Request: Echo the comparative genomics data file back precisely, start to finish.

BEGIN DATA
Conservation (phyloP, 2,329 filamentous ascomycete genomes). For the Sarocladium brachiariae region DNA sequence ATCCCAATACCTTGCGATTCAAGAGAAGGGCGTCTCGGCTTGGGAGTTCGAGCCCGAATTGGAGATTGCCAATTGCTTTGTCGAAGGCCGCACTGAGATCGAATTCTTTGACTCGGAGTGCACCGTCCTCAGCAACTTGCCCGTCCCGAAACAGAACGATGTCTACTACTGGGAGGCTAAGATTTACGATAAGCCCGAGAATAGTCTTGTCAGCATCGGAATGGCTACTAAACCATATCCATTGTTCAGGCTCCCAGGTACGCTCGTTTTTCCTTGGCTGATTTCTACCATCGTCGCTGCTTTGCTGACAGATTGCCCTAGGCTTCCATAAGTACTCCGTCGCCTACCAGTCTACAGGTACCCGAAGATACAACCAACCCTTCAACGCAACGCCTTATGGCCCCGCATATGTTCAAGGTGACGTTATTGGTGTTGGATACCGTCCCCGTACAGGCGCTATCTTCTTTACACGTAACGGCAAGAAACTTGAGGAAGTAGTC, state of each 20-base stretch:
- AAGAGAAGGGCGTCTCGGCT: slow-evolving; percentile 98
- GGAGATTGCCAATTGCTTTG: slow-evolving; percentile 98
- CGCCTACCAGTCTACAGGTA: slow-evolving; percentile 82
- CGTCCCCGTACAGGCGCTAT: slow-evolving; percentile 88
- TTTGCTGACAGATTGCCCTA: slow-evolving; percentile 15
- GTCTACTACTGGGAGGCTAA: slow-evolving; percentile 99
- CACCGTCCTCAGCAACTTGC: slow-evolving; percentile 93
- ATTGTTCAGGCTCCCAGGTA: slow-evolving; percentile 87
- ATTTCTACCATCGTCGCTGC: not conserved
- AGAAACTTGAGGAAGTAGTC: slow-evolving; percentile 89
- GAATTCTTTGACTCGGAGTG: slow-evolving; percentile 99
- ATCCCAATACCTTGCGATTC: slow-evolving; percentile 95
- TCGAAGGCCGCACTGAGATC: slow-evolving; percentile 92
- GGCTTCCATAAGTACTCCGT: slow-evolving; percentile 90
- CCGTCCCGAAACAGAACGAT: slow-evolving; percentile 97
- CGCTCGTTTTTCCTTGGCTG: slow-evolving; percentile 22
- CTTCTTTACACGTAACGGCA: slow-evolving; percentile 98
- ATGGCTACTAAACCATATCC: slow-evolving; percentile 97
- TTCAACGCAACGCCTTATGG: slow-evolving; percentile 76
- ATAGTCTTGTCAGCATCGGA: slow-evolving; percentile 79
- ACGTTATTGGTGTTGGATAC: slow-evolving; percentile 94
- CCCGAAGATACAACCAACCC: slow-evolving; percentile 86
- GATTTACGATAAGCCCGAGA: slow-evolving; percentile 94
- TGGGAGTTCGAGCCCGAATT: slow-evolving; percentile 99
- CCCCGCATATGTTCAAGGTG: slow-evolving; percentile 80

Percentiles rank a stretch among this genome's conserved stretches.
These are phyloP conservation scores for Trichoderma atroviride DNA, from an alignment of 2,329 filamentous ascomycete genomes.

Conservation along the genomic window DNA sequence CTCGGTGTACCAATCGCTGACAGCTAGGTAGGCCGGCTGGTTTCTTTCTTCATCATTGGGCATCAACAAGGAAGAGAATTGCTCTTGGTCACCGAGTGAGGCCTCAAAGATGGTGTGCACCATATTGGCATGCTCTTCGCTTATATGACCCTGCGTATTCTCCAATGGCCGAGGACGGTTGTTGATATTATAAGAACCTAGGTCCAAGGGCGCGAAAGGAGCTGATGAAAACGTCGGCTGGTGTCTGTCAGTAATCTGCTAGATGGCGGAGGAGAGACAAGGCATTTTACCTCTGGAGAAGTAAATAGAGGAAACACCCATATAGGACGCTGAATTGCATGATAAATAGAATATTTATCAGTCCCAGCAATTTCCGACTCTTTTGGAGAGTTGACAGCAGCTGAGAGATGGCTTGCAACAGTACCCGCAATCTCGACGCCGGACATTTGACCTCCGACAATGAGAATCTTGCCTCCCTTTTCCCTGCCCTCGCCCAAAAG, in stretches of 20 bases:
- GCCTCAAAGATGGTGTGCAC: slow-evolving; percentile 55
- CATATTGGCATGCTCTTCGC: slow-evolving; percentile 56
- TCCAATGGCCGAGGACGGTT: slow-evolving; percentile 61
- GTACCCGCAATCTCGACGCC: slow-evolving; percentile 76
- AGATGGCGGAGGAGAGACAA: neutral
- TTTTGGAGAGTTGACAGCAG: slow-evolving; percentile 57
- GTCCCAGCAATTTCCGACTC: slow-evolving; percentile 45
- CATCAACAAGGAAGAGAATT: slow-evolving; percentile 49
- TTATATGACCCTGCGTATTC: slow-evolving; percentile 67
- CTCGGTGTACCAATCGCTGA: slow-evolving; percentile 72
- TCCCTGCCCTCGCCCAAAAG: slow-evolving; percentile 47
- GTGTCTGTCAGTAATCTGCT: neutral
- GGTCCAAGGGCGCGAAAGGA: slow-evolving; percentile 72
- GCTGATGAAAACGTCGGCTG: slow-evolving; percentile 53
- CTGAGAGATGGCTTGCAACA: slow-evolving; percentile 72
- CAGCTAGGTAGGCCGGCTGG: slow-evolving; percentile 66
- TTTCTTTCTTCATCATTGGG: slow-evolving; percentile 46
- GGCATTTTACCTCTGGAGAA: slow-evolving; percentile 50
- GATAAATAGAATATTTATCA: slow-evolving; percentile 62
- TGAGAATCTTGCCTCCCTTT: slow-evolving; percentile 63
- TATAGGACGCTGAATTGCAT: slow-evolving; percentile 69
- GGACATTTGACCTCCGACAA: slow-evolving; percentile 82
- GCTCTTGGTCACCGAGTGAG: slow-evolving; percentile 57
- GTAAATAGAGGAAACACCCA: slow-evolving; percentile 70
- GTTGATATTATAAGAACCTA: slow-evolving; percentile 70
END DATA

Conservation (phyloP, 2,329 filamentous ascomycete genomes). For the Sarocladium brachiariae region DNA sequence ATCCCAATACCTTGCGATTCAAGAGAAGGGCGTCTCGGCTTGGGAGTTCGAGCCCGAATTGGAGATTGCCAATTGCTTTGTCGAAGGCCGCACTGAGATCGAATTCTTTGACTCGGAGTGCACCGTCCTCAGCAACTTGCCCGTCCCGAAACAGAACGATGTCTACTACTGGGAGGCTAAGATTTACGATAAGCCCGAGAATAGTCTTGTCAGCATCGGAATGGCTACTAAACCATATCCATTGTTCAGGCTCCCAGGTACGCTCGTTTTTCCTTGGCTGATTTCTACCATCGTCGCTGCTTTGCTGACAGATTGCCCTAGGCTTCCATAAGTACTCCGTCGCCTACCAGTCTACAGGTACCCGAAGATACAACCAACCCTTCAACGCAACGCCTTATGGCCCCGCATATGTTCAAGGTGACGTTATTGGTGTTGGATACCGTCCCCGTACAGGCGCTATCTTCTTTACACGTAACGGCAAGAAACTTGAGGAAGTAGTC, state of each 20-base stretch:
- AAGAGAAGGGCGTCTCGGCT: slow-evolving; percentile 98
- GGAGATTGCCAATTGCTTTG: slow-evolving; percentile 98
- CGCCTACCAGTCTACAGGTA: slow-evolving; percentile 82
- CGTCCCCGTACAGGCGCTAT: slow-evolving; percentile 88
- TTTGCTGACAGATTGCCCTA: slow-evolving; percentile 15
- GTCTACTACTGGGAGGCTAA: slow-evolving; percentile 99
- CACCGTCCTCAGCAACTTGC: slow-evolving; percentile 93
- ATTGTTCAGGCTCCCAGGTA: slow-evolving; percentile 87
- ATTTCTACCATCGTCGCTGC: not conserved
- AGAAACTTGAGGAAGTAGTC: slow-evolving; percentile 89
- GAATTCTTTGACTCGGAGTG: slow-evolving; percentile 99
- ATCCCAATACCTTGCGATTC: slow-evolving; percentile 95
- TCGAAGGCCGCACTGAGATC: slow-evolving; percentile 92
- GGCTTCCATAAGTACTCCGT: slow-evolving; percentile 90
- CCGTCCCGAAACAGAACGAT: slow-evolving; percentile 97
- CGCTCGTTTTTCCTTGGCTG: slow-evolving; percentile 22
- CTTCTTTACACGTAACGGCA: slow-evolving; percentile 98
- ATGGCTACTAAACCATATCC: slow-evolving; percentile 97
- TTCAACGCAACGCCTTATGG: slow-evolving; percentile 76
- ATAGTCTTGTCAGCATCGGA: slow-evolving; percentile 79
- ACGTTATTGGTGTTGGATAC: slow-evolving; percentile 94
- CCCGAAGATACAACCAACCC: slow-evolving; percentile 86
- GATTTACGATAAGCCCGAGA: slow-evolving; percentile 94
- TGGGAGTTCGAGCCCGAATT: slow-evolving; percentile 99
- CCCCGCATATGTTCAAGGTG: slow-evolving; percentile 80

Percentiles rank a stretch among this genome's conserved stretches.
These are phyloP conservation scores for Trichoderma atroviride DNA, from an alignment of 2,329 filamentous ascomycete genomes.

Conservation along the genomic window DNA sequence CTCGGTGTACCAATCGCTGACAGCTAGGTAGGCCGGCTGGTTTCTTTCTTCATCATTGGGCATCAACAAGGAAGAGAATTGCTCTTGGTCACCGAGTGAGGCCTCAAAGATGGTGTGCACCATATTGGCATGCTCTTCGCTTATATGACCCTGCGTATTCTCCAATGGCCGAGGACGGTTGTTGATATTATAAGAACCTAGGTCCAAGGGCGCGAAAGGAGCTGATGAAAACGTCGGCTGGTGTCTGTCAGTAATCTGCTAGATGGCGGAGGAGAGACAAGGCATTTTACCTCTGGAGAAGTAAATAGAGGAAACACCCATATAGGACGCTGAATTGCATGATAAATAGAATATTTATCAGTCCCAGCAATTTCCGACTCTTTTGGAGAGTTGACAGCAGCTGAGAGATGGCTTGCAACAGTACCCGCAATCTCGACGCCGGACATTTGACCTCCGACAATGAGAATCTTGCCTCCCTTTTCCCTGCCCTCGCCCAAAAG, in stretches of 20 bases:
- GCCTCAAAGATGGTGTGCAC: slow-evolving; percentile 55
- CATATTGGCATGCTCTTCGC: slow-evolving; percentile 56
- TCCAATGGCCGAGGACGGTT: slow-evolving; percentile 61
- GTACCCGCAATCTCGACGCC: slow-evolving; percentile 76
- AGATGGCGGAGGAGAGACAA: neutral
- TTTTGGAGAGTTGACAGCAG: slow-evolving; percentile 57
- GTCCCAGCAATTTCCGACTC: slow-evolving; percentile 45
- CATCAACAAGGAAGAGAATT: slow-evolving; percentile 49
- TTATATGACCCTGCGTATTC: slow-evolving; percentile 67
- CTCGGTGTACCAATCGCTGA: slow-evolving; percentile 72
- TCCCTGCCCTCGCCCAAAAG: slow-evolving; percentile 47
- GTGTCTGTCAGTAATCTGCT: neutral
- GGTCCAAGGGCGCGAAAGGA: slow-evolving; percentile 72
- GCTGATGAAAACGTCGGCTG: slow-evolving; percentile 53
- CTGAGAGATGGCTTGCAACA: slow-evolving; percentile 72
- CAGCTAGGTAGGCCGGCTGG: slow-evolving; percentile 66
- TTTCTTTCTTCATCATTGGG: slow-evolving; percentile 46
- GGCATTTTACCTCTGGAGAA: slow-evolving; percentile 50
- GATAAATAGAATATTTATCA: slow-evolving; percentile 62
- TGAGAATCTTGCCTCCCTTT: slow-evolving; percentile 63
- TATAGGACGCTGAATTGCAT: slow-evolving; percentile 69
- GGACATTTGACCTCCGACAA: slow-evolving; percentile 82
- GCTCTTGGTCACCGAGTGAG: slow-evolving; percentile 57
- GTAAATAGAGGAAACACCCA: slow-evolving; percentile 70
- GTTGATATTATAAGAACCTA: slow-evolving; percentile 70